Moms with sons can be assured of two things in their momlife. The first thing is that they will have a love for their sons that is remarkable. The second is that at some point you will not know what to do with your son. The topic of whether or not single Black moms can raise good sons is nothing new. The media is full of questions like: Do moms with boys treat their sons like their husbands? Are Black moms the reason Black boys are seemingly “out of control” in America? Are single moms responsible for hikes in crime? I won’t pretend to know the answer.
But, I did have a bit of an epiphany last week about how I discipline my teenage son. I’m a mom who has ALL boys. Three sons to be exact. While I’m not an all-pro mom yet, I do get practice in raising boys daily.
Last week my son got in a bit of trouble at school and in common mom fashion I wanted to react with a punishment. You know, the usual discipline us parents engage in with our teens. We take something away, restrict them from going places or make them stay in their rooms. However, we’d experienced this behavior before and I knew the usual tactics just weren’t working.
So, I asked my dad for advice. He told me the same thing he always tells me, “Give him more chores.” Now usually I walk away thinking, ‘How is that going to help?’ Well this time I finally understand what he means. Imma break it down for ya’ll. Here are 3 things us moms need to realize about disciplining our teenage sons.
Rule No. 1 : Discipline Does Not Start at the Point of an Incident
Oftentimes us moms and dads wait until an incident occurs before we begin the act of disciplining our children. Here’s the definition of discipline:
the practice of training a person to obey rules or a code of behavior
The problem is we often focus on the obedience part and forget the training part. Moms with boys have to understand that if you want your teenage son to behave in a certain manner, they must be trained to do so. That means if you want your kid to be respectful to all adults, they’ll have to practice it consistently with all the adults in their life. If you want your child to be organized and well-prepared, than you have to be willing to be organized and well-prepared in interactions with him/her. Training is done everyday and every hour that you spend with your teen. If you’re not willing to get in the boxing ring with him and literally duke it out action for action, then you really don’t understand what discipline is.
Discipline is the act of repeatedly outputting a behavior with little to no fail rate.
You’re going to have to schedule some mommy n’ teen chore dates if you want your kid to have discipline, not be disciplined. Having discipline is when your teenager is able to conduct himself properly without you around. You can’t continue to wait until the problem is at your doorstep before you address the behavior. You’ve got to be the role model, and trainer for how you want your teenagers to interact with the world. As our mothers told us: practice make perfect.
Rule No. 2: 80% IS Okay!
There’s an 80/20 rule that I live by. If someone or thing gives me the desired output 80% of the time and the other 20% gets on my nerves, I’ve decided I can live with that ratio. Expand on what your kid does well. If your kid is more like a 40/60 kid, then you need to revert back to Rule No. 1 and practice that until they can get to 80/20. But, if you’ve already a got a most-of-the-time good kid. Then let them be. He or she won’t be the first person in the world to make a mistake. More importantly, you want your teen to make as many mistakes as he/she can before they become adults. That’s one of the goals of being a kid. They need to check themselves before they wreck themselves as adults.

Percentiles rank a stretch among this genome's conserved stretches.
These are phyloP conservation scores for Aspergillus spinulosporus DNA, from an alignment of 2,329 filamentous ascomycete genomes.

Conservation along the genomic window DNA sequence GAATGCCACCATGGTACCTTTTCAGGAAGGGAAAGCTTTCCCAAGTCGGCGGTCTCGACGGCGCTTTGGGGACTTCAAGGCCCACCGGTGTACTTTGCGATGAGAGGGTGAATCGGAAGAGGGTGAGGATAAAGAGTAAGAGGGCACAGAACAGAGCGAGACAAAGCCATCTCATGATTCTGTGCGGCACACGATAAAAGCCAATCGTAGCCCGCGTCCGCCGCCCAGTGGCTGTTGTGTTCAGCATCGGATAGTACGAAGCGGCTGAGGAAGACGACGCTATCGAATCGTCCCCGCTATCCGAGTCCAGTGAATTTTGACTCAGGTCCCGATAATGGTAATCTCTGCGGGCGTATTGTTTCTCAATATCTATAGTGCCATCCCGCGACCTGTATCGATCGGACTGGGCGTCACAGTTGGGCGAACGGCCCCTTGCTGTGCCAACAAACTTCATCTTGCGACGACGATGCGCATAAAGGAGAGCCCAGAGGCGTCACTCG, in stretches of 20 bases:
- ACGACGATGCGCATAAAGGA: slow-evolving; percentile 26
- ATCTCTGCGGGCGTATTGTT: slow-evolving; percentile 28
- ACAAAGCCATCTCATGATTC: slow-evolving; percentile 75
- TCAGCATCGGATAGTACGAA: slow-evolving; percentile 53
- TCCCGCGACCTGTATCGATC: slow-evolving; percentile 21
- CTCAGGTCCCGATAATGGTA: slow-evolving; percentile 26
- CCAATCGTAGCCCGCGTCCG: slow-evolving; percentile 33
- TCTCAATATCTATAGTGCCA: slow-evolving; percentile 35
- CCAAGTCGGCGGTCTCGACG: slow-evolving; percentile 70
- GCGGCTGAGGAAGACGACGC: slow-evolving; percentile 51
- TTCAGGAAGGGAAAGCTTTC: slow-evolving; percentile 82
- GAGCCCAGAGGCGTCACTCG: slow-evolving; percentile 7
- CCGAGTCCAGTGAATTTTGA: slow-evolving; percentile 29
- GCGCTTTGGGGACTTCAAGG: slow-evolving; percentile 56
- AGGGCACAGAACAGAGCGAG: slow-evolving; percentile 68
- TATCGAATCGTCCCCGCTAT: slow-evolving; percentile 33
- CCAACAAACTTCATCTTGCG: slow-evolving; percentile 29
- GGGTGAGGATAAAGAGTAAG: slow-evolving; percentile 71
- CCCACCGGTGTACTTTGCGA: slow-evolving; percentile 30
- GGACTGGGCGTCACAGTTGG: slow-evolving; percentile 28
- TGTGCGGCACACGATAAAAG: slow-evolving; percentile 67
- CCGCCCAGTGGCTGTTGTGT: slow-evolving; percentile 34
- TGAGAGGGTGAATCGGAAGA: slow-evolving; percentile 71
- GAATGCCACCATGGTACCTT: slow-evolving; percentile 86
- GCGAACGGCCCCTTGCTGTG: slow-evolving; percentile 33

The key is to actually make your home a safe haven for making mistakes. You want your kid to be able to tell you when he/she has messed up, so that you can both be proactive about getting back on the right track. You should absolutely have expectations and consequences for bad behavior, but let’s try not to focus on the 20% that is wrong and focus on expanding that 80% behavior into other areas of your kids life.
For example if your kid is bad at getting homework done and really good at supervising his little brothers doing their chores, like my teen is, you could say something to them like: “Your little brothers are watching how you do your school work, I’m confident their getting a good example from you.” And make them all do their homework at the same time so that he/she feels a responsibility to expand that 80% good behavior into the areas where they’re not doing too well. Combine and conquer.
Rule No. 3: Be Strategic & Give More Chores
The best medicine for bad behavior is being able to take a good, long look in the mirror, or self-examination. When my husband and I were first married I was insane and mean. (Just to be honest) But, he’d never argue with me. He would just leave me alone. That time alone made me look at myself in the mirror and slowly begin the process of recognizing and fixing my bad behavior.
I’m employing that same strategy with my teen. He got in trouble at school a week or so ago and I still haven’t even told him I know. I just fill up all his extra time after school with chores. Go around your house and make a list of EVERYTHING that needs to be done from laundry to walls that need to be wiped down, cabinets that need to be cleaned out and rearranged, mopping and sweeping floors and make your kid get down and dirty. The trick is giving him punishment without him knowing its punishment, and more importantly giving him the gift of alone time.
A funny thing happens when we do chores: we think! Give your kid more time to think. Not out of anger or frustration, but because your kid also needs time to think out his/her own problems. Like my dad said, “Give him more chores.”
Hope this helps mamas! Have a great one!
Read more about Raising Teenagers: